Real meditation happens after we are able to relax, and cannabis definitely induces relaxation and can enhance meditation. But to be clear to any hopeful potheads out there, there is a practice involved in meditation, to be sure.

Laying back and having a psychedelic roll is one thing, and sitting for an active concentration meditation is quite another. In reality, when we do yoga we usually float somewhere in between the two states, in a dreamy state of non-ordinary consciousness that is gently intentional and highly relaxed. All trance states can induce that sense of cosmic unity, whether there’s an active practice or discipline involved, or whether the experience is one of surrender to natural forces, as is often the case in psychedelic and shamanic journeying.

As a sensory enhancer, emotional revealer, pain-modulator, mood-elevator, boundary-dissolver and time-stretcher, cannabis can produce pretty mind-blowing spiritual experiences, and when used to enhance other spiritual practices such as yoga, the reported whole is far greater than the sum of the parts.

Much like my account above, the sensory experience of spiritual cannabis use becomes synesthetic: in effect, you are the night sky, you are the universe getting it on with itself through a yogini in her bedroom, you are God. This is the very experience of union which the Sanskrit word “yoga” denotes.

Let’s talk for a moment about the neurophysiology of cannabis and spirituality and one of the potential downfalls of using cannabis to enhance yoga.

Neurons in our brain temporarily become unresponsive after firing, but one thing that the cannabinoids in ganja do is interrupt this refractory period. This means that one’s thoughts, imagination and perceptions can magnify because the neural networks keep firing, and things keep feeling salient and awesome.

You might have noticed this when you were high and eating the best cheeseburger ever, or while listening to music and it was the most meaningful song you’d ever heard, or perhaps you’ve had stoned conversation with someone that was the most fascinating thing in the world. When high on cannabis, our present experience becomes so significant and profound we become completely in the moment.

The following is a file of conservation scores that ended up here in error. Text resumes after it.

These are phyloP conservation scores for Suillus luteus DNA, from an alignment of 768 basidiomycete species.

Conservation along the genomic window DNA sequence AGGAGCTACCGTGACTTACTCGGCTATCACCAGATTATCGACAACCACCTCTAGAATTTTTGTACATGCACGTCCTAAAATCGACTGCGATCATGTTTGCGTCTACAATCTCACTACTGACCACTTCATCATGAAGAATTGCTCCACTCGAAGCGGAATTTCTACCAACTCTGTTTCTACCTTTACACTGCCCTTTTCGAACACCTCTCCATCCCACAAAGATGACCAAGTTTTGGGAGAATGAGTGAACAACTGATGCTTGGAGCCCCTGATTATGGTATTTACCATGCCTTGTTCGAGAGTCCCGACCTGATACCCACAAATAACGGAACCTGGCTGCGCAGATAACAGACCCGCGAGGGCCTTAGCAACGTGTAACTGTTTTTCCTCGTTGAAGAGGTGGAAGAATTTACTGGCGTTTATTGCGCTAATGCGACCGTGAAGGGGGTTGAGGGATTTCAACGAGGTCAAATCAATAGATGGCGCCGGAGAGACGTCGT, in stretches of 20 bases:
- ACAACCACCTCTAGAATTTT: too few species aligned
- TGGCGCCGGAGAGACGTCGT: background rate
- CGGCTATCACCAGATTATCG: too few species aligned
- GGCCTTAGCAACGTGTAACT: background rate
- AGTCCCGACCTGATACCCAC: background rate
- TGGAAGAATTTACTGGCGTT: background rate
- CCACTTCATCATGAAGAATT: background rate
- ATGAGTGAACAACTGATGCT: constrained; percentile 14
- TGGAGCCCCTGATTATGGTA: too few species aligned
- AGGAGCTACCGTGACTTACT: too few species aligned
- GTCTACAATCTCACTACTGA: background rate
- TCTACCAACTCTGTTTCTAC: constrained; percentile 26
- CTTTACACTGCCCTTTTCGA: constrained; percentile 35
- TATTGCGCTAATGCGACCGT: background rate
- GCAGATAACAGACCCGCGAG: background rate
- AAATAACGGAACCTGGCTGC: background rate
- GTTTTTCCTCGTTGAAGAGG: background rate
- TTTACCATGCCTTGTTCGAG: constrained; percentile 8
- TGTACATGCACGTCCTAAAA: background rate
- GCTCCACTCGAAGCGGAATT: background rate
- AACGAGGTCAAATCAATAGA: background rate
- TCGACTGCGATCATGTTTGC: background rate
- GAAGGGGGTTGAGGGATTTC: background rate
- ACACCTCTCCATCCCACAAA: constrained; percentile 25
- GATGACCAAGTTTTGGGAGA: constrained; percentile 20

For a time, our brains can’t see the big picture or remember previous thoughts, which explains the tendency to sometimes find ourselves on an interesting tangent about how Pop Tarts came to be invented, instead of the inflow of our ujjayi breath.

Because of this salience, cannabis can sometimes cause more work in my meditation practice, because every thought is the best thought ever. So, if you’re using cannabis to enhance your yoga, you might find you can definitely get ripped out of your intention to stay in the present moment with all these super-jazzy ideas popping up inside if you. It’s a great way to practice concentration, and letting go. If you can let those exceptional ideas go and return to your breath, you’re really practicing the art of surrendering to the moment. And it is for this reason that I also suggest meditation practice when sober, so my students can get a feel for the discipline, effort and will required to do a sit.

Another piece of advice is to do the concentration-meditative practice where you stay gently focused on one thing only at the end of the cannabis high (after salience has zipped its way through you). You’ll be able to stay more present than earlier on, and you will probably find that once you do start to notice your breathing, or the feeling of your body stretching in a posture, these sensory aspects of the present moment in turn also become the most fascinating thing ever (much like the cheeseburger example above).

And that’s why it’s called a yoga practice—you might have to return your awareness from the coolest thoughts ever, back to the breath and body, perhaps a hundred times while your butt is on that mat. Zone out and relax if you want to, but if you’re calling it meditating, then be sure to keep practicing.

Use the salience of cannabis to your advantage, realizing new things about your inner world, your organs, your breath, the sensations of energy flowing though your body, new things that maybe you had never noticed when not on cannabis—or which are amplified because of it.

Along with the salience consideration above, there is also the conversation about addiction. I have been asked questions like, “So if tantra teaches that we can avail ourselves to all the tools we want to, what about heroin-enhanced yoga?” And while I think it’s obvious to anyone who’s ever consumed one or both of the substances that they are totally different in their ability to impact consciousness and the psycho-somatic awareness of our body, emotions, mind and energies, I think the underlying question really is: “What about addiction and attachment?”